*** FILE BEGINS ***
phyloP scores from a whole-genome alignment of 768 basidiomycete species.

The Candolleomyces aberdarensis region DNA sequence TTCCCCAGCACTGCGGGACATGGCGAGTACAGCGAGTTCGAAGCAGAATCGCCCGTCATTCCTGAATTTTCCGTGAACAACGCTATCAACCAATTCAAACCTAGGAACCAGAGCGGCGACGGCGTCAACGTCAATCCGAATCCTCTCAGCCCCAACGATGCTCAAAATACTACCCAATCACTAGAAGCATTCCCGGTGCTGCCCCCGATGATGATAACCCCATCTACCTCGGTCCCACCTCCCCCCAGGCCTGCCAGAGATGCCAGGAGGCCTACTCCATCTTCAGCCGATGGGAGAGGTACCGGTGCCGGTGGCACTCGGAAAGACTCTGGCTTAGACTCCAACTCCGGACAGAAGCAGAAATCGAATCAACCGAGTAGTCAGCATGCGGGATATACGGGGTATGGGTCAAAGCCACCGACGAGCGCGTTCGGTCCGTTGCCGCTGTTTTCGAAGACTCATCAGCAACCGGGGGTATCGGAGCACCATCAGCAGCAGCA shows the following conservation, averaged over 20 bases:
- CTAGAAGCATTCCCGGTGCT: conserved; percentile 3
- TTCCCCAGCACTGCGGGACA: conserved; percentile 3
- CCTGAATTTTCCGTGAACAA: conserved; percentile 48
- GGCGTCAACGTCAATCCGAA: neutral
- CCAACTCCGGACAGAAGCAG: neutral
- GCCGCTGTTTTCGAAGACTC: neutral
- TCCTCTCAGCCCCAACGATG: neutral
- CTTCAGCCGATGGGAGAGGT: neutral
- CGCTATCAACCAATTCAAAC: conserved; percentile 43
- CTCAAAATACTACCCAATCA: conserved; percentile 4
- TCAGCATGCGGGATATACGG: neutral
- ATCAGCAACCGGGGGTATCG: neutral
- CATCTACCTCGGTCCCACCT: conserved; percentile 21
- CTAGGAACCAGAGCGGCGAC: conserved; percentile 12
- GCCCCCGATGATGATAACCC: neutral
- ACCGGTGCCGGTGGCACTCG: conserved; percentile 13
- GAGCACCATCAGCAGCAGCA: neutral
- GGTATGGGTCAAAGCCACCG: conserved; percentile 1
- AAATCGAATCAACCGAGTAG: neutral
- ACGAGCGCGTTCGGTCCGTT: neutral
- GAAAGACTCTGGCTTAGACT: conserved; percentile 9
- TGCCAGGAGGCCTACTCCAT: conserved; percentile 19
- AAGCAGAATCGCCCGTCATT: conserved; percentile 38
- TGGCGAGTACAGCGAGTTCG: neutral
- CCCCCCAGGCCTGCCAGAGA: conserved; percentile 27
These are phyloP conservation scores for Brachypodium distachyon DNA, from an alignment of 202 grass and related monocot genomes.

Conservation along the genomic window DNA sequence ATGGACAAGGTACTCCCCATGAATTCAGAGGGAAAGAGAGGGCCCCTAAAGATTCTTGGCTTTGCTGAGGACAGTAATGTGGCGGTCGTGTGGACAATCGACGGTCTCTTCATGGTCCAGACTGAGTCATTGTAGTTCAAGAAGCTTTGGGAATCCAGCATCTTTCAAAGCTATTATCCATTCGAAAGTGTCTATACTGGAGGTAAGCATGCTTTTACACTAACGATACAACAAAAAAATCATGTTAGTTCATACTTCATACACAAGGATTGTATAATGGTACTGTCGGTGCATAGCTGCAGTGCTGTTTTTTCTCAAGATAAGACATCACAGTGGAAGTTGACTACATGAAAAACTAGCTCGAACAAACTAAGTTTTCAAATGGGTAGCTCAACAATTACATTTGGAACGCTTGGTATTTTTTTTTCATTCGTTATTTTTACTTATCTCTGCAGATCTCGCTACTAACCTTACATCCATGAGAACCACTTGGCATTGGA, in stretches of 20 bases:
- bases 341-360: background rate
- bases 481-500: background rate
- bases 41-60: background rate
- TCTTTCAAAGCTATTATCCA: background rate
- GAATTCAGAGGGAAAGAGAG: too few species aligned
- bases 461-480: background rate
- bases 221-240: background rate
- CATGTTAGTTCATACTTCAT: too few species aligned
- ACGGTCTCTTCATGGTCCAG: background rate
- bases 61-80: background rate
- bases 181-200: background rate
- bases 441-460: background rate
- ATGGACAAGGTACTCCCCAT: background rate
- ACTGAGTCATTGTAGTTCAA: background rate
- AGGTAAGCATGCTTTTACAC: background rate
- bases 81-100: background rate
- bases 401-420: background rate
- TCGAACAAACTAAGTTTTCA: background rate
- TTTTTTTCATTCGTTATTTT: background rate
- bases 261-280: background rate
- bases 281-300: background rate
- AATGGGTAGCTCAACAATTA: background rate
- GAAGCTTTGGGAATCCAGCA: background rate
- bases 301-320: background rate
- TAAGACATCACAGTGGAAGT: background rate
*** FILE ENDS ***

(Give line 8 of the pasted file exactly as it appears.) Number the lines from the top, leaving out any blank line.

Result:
- GCCGCTGTTTTCGAAGACTC: neutral